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What is FOMO? (and How to Beat It)

What is FOMO? (and How to Beat It)


    Are you unable to say “no” to a party invitation even if you have some work to do? Do you feel like an outsider if you don’t see the hottest Hollywood movie everyone is talking about? Do you feel that you have to buy the latest and hottest “making money online” information product because everyone else is doing so?

    If you have been in these or similar situations before, you have just experienced FOMO.

    What is FOMO?

    I learned about FOMO by reading a book “Find Your Focus Zone” by Lucy Jo Palladino. In that book she described the FOMO with an everyday example: Have you ever felt that you had to pick up the cell phone right away when it rings?

    The longer the phone rings, the more and more you experience the fear of missing out (FOMO). You feel that there is something important you are about to miss if you don’t pick up the phone at instant.

    The most important element in FOMO is the word “fear”. It makes us to do things even when we necessarily don’t want to.
    It’s like logic versus emotion: When a compelling option is presented to us, we feel like an outsider if we say “no” to that. We may even fear that we miss an opportunity of a lifetime if we say “no”.

    At the same time, we know that we probably shouldn’t say “yes”, because we may be spreading ourselves too thin. Also, there are going to be plenty of other opportunities out there, so missing this one wont probably make a difference after all.

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    What are the symptoms of FOMO?

    When you are a “victim” of fear of missing out, you are going to experience at least one of the following:

    1. Being unfocused and stressed, procrastination

    It is obvious, that when the temptation to say “yes” to a request is too big, you accept yet another task or project to your task list.

    In practice, you are spreading yourself too thin. Not only are you stressed out by too many activities in your life, it increases the likelihood for procrastination. This is because you cannot keep up with your schedule and you start finding excuses for not doing something you promised.

    2. Losing money

    Sometimes you don’t want to feel like being an outsider in a group by making different decisions than the rest of the people.

    For example, I have been in internet marketing circles for couple of years and every time there is a big product launch coming, there is a lot a of buzz around it.

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    Since this “next shiny object” is probably going to make you rich and famous overnight, you don’t want to miss out. If you do, others are going to be rich and famous, not you.

    Unfortunately, in many situations like these, nothing groundbreaking is going to happen after all (no fame, no money, just hard work). It is yet another product launch, which is going to waste your money, if the fear (FOMO) is getting the hold of you.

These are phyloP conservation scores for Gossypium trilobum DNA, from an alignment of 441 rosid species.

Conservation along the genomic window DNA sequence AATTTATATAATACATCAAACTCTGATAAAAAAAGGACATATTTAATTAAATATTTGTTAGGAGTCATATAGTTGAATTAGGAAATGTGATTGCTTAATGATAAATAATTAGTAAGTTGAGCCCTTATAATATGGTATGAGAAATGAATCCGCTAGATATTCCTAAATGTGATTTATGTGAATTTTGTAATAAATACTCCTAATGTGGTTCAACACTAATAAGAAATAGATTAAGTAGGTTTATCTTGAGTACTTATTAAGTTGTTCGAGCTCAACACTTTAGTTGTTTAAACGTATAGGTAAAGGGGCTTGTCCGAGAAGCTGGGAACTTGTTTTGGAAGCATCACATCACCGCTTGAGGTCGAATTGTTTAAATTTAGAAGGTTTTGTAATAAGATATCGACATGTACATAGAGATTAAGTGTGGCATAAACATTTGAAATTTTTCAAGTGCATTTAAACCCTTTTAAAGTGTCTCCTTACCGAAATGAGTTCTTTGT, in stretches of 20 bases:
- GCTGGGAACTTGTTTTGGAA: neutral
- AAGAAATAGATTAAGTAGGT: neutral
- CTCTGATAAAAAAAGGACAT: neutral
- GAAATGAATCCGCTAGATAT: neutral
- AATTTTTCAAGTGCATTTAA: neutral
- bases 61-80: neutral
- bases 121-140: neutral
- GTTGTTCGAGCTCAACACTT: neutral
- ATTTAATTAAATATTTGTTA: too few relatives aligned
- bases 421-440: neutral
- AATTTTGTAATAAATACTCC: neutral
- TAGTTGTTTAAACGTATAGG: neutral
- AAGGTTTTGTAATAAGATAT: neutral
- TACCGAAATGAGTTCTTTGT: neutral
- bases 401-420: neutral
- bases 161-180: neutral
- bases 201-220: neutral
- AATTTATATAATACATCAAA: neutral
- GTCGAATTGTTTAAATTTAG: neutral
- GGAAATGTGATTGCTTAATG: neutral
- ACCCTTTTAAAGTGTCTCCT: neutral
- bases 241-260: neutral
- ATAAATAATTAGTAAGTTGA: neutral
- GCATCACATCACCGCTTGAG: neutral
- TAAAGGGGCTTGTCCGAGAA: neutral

3. Overwhelm

    Being overwhelmed is one of the symptoms of fear of missing out. When you are unable to say “no”, feeling overwhelmed is destined to happen at some point.

    There is just too much going on at the same time and you are unable to focus on anything properly.

    How to get rid of the fear of missing out?

    There are certain things you can do when you experience the FOMO:

    1. Be aware of it

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    First thing is to be aware of the feeling. Stop for a moment and acknowledge when you are having a feeling of FOMO.

    Understand that this is a natural (although undesirable) way of reacting in a certain situation (in other words, when you feel that you are missing out something important and you feel you have to say “yes”).

    2. Be honest to yourself and others

    Honesty is one of the best ways to deal with the situation.

    First, you have to be honest to yourself: If you say “yes”, you have to understand that you may be spreading yourself too thin.

    Second, it is also important to be honest to others too. They have to be aware that you may not be 100% committed to their requests, if you have plenty of action going on at the same time.

    3. Make a quick decision regarding the situation

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    One of the worst things to do to be on the fence on a decision. As long as something is left undecided, it is using your brain capacity for nothing.

    That’s why it is imperative to say “no” to an opportunity as quickly as possible, if you feel you are unable to commit to it 100%.

    When you say “no”, you may even your decision at first. On the other hand, if you are meant to experience the opportunity at all, it will come available to you at some point later.

    4. Change the perspective

    Lastly, one step in defeating the FOMO is to see if a situation or event supports your goals.

    For example, I used to buy lots of internet marketing training programs in the past. However, once I started to see things from my goals perspective (what I wanted to achieve and if the program supported that goal), I was able to eliminate distraction and fears of missing out on something seemingly important.

    Conclusion

    Fear of missing out can make you do things – sometimes even something that you don’t want to do. However, there is a way to overcome the fear. Once you learn to handle it, you will feel better and happier than before.

    (Photo credit: Businessman in Danger via Shutterstock)

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    Last Updated on March 13, 2019

    How to Get out of a Rut: 12 Useful Ways to Get Unstuck

    How to Get out of a Rut: 12 Useful Ways to Get Unstuck